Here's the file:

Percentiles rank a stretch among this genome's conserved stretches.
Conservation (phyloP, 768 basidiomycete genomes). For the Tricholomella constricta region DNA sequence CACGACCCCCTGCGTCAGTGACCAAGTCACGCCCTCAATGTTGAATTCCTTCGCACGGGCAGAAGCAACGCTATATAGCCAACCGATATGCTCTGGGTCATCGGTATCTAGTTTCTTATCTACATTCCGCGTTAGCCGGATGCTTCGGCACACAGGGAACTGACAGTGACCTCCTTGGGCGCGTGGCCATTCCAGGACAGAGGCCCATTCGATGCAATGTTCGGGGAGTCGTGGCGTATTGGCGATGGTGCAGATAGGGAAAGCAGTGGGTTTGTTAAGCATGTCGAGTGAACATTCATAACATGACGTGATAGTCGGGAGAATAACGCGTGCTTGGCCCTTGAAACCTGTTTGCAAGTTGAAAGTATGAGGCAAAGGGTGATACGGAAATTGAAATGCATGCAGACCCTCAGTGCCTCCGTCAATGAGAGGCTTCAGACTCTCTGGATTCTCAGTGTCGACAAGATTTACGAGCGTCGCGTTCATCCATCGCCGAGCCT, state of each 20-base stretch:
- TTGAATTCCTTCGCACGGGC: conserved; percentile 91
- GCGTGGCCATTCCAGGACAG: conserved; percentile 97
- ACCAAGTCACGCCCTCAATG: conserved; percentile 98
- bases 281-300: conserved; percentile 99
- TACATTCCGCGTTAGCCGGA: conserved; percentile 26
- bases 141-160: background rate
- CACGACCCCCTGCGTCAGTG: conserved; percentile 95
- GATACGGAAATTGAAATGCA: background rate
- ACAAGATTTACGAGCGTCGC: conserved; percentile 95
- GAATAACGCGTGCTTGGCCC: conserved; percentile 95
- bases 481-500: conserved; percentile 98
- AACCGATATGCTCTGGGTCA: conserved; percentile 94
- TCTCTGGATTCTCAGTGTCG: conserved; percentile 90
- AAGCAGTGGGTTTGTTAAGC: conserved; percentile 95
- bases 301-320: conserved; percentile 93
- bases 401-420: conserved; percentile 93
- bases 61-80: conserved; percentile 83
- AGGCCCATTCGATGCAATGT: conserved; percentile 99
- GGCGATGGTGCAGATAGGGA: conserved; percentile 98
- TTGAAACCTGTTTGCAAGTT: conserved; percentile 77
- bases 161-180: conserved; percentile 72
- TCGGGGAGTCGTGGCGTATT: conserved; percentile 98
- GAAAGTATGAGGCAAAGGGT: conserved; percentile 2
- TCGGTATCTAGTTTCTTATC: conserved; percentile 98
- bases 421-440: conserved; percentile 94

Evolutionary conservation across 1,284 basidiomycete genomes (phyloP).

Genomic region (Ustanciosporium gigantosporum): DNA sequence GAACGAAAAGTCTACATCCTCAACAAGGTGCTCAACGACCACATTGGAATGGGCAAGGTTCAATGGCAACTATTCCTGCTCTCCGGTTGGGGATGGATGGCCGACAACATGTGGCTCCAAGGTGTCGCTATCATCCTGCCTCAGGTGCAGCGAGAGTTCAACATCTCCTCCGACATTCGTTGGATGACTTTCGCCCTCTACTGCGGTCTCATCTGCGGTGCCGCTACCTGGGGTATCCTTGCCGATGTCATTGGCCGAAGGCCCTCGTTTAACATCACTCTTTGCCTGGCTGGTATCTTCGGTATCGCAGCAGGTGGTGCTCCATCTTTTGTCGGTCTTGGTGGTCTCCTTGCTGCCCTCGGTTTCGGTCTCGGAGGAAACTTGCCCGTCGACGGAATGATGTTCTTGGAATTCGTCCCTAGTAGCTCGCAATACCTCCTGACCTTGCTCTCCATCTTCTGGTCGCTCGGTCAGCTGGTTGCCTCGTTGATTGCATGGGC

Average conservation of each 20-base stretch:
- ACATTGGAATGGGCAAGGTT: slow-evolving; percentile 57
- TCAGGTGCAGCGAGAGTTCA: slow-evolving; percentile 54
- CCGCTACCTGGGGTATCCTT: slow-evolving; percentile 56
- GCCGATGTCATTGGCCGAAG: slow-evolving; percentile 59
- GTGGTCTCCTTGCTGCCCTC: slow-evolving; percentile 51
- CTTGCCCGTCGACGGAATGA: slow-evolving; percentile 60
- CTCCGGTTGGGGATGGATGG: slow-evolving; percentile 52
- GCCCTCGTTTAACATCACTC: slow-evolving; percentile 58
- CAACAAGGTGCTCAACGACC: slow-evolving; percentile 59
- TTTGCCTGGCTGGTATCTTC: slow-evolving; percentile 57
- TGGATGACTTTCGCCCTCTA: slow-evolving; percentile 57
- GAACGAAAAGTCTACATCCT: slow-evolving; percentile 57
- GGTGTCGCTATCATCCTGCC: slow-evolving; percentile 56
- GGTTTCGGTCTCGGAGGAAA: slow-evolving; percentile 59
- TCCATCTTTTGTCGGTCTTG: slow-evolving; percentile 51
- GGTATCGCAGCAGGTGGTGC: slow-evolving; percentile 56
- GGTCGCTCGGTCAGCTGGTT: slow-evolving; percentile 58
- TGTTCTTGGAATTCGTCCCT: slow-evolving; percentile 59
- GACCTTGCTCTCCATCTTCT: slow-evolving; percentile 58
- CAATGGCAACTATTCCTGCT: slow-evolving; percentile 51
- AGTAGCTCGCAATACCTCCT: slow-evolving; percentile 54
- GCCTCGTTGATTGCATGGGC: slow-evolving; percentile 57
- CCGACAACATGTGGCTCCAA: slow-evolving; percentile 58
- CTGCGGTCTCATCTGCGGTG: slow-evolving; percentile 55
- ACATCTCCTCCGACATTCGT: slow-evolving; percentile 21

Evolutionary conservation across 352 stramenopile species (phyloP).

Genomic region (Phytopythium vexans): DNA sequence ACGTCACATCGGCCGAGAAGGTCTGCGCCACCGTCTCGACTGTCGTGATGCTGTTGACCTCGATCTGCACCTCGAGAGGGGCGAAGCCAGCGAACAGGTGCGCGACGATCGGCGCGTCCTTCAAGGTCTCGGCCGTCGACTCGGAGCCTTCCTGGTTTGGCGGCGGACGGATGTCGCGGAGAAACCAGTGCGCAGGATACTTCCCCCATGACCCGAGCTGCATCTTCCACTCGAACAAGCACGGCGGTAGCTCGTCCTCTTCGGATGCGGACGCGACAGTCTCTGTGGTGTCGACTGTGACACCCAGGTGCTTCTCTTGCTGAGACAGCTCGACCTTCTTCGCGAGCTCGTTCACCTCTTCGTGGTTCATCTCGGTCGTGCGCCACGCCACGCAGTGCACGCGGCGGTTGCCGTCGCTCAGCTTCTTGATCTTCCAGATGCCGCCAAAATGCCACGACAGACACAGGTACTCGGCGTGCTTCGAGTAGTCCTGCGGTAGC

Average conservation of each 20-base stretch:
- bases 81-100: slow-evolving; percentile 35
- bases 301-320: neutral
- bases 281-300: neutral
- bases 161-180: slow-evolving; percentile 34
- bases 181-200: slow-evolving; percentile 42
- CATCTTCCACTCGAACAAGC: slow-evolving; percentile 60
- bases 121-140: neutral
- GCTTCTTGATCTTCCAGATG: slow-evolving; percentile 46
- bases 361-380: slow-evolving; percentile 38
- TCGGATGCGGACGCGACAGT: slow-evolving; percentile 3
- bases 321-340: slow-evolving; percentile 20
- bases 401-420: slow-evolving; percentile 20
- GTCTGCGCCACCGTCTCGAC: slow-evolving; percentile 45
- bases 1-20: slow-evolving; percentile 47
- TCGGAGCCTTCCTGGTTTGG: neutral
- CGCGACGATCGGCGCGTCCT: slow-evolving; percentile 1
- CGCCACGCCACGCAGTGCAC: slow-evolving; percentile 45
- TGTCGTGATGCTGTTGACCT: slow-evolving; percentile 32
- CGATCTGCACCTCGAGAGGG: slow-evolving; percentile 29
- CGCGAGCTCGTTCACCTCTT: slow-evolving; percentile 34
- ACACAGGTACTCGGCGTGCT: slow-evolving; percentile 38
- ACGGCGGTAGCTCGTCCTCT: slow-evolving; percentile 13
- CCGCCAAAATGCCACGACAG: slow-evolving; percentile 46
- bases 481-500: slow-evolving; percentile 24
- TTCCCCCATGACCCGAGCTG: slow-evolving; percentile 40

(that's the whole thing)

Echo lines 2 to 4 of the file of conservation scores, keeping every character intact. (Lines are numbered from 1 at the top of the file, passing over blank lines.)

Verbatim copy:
Conservation (phyloP, 768 basidiomycete genomes). For the Tricholomella constricta region DNA sequence CACGACCCCCTGCGTCAGTGACCAAGTCACGCCCTCAATGTTGAATTCCTTCGCACGGGCAGAAGCAACGCTATATAGCCAACCGATATGCTCTGGGTCATCGGTATCTAGTTTCTTATCTACATTCCGCGTTAGCCGGATGCTTCGGCACACAGGGAACTGACAGTGACCTCCTTGGGCGCGTGGCCATTCCAGGACAGAGGCCCATTCGATGCAATGTTCGGGGAGTCGTGGCGTATTGGCGATGGTGCAGATAGGGAAAGCAGTGGGTTTGTTAAGCATGTCGAGTGAACATTCATAACATGACGTGATAGTCGGGAGAATAACGCGTGCTTGGCCCTTGAAACCTGTTTGCAAGTTGAAAGTATGAGGCAAAGGGTGATACGGAAATTGAAATGCATGCAGACCCTCAGTGCCTCCGTCAATGAGAGGCTTCAGACTCTCTGGATTCTCAGTGTCGACAAGATTTACGAGCGTCGCGTTCATCCATCGCCGAGCCT, state of each 20-base stretch:
- TTGAATTCCTTCGCACGGGC: conserved; percentile 91
- GCGTGGCCATTCCAGGACAG: conserved; percentile 97